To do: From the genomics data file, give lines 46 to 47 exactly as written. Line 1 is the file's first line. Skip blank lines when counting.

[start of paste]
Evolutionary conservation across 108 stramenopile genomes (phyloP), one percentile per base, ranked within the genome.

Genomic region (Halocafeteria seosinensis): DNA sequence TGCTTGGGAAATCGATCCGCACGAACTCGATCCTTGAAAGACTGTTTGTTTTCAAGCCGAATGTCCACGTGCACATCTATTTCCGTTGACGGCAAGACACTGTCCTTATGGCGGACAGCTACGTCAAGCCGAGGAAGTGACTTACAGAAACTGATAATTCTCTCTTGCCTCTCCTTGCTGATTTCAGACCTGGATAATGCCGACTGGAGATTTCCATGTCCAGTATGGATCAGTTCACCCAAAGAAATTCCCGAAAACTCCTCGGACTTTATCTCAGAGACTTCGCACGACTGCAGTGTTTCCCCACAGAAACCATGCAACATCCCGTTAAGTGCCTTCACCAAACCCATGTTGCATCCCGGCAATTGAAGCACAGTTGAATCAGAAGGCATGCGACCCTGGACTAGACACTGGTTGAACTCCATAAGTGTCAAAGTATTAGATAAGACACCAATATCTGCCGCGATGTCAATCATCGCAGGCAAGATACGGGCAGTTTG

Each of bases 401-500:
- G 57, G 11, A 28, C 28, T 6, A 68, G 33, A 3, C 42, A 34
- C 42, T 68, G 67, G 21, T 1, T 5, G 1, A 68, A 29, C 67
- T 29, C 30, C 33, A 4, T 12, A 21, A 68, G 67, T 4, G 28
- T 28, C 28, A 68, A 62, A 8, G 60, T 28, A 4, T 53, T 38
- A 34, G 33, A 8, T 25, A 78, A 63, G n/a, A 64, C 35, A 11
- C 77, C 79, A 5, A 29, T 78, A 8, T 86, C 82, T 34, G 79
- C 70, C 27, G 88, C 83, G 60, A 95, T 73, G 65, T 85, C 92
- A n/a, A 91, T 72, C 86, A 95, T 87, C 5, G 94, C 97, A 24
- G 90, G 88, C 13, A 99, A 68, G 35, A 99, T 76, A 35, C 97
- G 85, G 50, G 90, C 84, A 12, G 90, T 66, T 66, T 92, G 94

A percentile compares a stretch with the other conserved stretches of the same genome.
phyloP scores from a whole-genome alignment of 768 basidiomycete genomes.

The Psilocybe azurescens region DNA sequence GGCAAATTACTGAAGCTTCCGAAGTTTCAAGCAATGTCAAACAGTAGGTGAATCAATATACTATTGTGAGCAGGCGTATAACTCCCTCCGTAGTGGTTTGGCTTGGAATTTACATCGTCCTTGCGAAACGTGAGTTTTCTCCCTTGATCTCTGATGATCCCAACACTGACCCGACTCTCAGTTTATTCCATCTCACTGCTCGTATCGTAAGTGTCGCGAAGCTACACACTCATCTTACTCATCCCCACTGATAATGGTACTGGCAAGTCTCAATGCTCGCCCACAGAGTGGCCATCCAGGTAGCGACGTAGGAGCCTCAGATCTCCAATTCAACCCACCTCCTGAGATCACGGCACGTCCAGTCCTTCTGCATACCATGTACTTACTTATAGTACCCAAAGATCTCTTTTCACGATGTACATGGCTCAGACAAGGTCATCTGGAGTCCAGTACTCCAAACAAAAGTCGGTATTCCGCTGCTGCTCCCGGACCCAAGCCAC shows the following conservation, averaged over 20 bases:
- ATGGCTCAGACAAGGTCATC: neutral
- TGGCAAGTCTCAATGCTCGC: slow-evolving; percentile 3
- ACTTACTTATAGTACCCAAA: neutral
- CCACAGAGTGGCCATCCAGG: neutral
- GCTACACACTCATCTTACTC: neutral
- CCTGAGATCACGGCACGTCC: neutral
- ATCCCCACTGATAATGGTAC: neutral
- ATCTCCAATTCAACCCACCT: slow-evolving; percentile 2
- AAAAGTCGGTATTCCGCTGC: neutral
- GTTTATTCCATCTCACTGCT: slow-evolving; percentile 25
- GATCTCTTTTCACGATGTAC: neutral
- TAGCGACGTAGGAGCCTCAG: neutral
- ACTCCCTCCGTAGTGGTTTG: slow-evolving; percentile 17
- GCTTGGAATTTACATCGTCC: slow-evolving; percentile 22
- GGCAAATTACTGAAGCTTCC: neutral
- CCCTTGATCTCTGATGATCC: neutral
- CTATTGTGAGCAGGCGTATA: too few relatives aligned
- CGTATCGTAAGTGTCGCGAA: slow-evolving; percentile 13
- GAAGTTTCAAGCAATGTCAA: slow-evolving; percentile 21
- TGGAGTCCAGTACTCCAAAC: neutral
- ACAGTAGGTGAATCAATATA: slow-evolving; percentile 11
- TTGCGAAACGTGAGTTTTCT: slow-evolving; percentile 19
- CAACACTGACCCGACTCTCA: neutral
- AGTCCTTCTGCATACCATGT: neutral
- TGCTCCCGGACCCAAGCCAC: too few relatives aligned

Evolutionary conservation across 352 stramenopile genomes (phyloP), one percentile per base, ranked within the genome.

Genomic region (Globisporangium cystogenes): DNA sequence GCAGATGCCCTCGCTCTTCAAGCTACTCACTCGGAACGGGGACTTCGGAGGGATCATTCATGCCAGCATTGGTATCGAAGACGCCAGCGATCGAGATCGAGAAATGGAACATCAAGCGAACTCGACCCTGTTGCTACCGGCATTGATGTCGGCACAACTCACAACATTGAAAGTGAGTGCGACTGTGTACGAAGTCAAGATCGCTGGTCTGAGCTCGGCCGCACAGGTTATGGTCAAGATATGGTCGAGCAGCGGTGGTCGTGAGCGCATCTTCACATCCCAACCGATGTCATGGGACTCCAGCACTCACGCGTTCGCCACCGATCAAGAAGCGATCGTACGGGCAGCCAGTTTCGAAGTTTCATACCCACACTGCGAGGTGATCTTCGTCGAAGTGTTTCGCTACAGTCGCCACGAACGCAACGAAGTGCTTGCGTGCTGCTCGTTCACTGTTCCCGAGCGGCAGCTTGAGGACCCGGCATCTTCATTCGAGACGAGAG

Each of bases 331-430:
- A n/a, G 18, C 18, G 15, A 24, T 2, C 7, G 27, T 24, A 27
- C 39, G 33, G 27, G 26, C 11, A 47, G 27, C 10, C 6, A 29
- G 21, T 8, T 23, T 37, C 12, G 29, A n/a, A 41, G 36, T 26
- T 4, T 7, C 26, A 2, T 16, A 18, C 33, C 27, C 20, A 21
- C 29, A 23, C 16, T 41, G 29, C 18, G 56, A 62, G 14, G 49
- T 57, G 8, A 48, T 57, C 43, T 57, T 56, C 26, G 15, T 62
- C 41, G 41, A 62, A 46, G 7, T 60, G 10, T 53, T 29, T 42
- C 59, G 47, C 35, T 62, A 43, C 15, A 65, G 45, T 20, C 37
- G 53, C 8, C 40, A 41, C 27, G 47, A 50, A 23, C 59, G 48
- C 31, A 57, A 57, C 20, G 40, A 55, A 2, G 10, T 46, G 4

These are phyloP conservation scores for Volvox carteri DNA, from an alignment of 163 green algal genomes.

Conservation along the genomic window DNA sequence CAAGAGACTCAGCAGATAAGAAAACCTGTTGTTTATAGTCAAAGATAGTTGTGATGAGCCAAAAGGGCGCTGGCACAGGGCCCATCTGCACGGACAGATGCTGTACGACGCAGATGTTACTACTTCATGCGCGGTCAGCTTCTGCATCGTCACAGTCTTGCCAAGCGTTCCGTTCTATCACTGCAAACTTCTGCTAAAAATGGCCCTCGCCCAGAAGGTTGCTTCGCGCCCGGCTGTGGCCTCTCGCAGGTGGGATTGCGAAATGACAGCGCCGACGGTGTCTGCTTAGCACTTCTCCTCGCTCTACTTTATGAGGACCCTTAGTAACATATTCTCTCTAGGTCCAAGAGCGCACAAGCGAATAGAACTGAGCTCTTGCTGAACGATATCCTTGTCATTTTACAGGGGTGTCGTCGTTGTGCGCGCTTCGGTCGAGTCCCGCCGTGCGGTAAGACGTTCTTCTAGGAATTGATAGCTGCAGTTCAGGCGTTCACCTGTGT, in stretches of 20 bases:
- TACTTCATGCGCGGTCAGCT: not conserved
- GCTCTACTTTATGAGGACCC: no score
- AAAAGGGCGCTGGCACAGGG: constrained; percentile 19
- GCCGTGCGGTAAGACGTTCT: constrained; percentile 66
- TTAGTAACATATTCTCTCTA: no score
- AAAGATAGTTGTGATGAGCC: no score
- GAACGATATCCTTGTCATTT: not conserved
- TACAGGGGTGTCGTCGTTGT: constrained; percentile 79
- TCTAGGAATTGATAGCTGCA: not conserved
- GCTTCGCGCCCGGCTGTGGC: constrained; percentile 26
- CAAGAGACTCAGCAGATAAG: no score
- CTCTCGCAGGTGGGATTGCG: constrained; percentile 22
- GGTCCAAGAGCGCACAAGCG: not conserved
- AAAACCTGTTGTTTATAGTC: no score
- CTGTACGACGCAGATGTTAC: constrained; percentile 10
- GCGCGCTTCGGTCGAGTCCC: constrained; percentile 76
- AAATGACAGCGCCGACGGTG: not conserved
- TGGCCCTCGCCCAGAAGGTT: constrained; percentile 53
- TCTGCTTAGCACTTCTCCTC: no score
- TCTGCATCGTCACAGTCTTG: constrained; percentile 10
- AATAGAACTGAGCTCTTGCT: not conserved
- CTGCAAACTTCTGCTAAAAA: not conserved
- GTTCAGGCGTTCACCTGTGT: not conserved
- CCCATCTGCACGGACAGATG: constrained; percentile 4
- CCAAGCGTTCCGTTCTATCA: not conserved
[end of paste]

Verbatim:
- C 39, G 33, G 27, G 26, C 11, A 47, G 27, C 10, C 6, A 29
- G 21, T 8, T 23, T 37, C 12, G 29, A n/a, A 41, G 36, T 26